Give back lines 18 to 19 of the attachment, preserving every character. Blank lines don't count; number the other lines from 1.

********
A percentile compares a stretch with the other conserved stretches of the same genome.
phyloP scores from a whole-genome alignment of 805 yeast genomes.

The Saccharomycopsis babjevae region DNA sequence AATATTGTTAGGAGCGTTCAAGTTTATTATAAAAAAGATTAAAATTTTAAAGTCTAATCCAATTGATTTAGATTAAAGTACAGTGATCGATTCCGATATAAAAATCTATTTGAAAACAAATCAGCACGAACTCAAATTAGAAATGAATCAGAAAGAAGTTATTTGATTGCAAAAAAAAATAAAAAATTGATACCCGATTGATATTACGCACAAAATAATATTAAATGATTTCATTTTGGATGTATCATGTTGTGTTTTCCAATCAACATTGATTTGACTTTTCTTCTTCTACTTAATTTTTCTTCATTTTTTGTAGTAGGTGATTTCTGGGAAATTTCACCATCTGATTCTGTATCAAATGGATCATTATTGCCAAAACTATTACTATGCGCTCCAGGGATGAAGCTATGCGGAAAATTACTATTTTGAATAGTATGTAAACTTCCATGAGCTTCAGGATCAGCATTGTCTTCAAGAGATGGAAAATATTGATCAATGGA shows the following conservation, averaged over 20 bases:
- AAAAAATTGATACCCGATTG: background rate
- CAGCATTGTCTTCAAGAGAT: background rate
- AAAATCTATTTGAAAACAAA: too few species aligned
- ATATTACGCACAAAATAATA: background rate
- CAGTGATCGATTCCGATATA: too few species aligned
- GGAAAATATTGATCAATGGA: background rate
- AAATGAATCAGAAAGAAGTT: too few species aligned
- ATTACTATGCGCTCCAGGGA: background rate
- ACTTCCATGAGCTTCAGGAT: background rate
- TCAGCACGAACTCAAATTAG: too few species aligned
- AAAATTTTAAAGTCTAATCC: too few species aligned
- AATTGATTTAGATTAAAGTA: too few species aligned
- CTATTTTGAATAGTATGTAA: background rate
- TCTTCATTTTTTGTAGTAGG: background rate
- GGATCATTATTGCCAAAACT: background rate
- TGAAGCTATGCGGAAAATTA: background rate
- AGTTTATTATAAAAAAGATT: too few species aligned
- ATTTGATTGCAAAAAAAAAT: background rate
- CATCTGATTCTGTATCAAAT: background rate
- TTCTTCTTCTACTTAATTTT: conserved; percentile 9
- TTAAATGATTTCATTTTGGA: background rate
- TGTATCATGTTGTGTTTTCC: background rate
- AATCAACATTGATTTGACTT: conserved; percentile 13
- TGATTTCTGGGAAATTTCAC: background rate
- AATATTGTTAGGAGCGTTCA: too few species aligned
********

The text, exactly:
- GGATCATTATTGCCAAAACT: background rate
- TGAAGCTATGCGGAAAATTA: background rate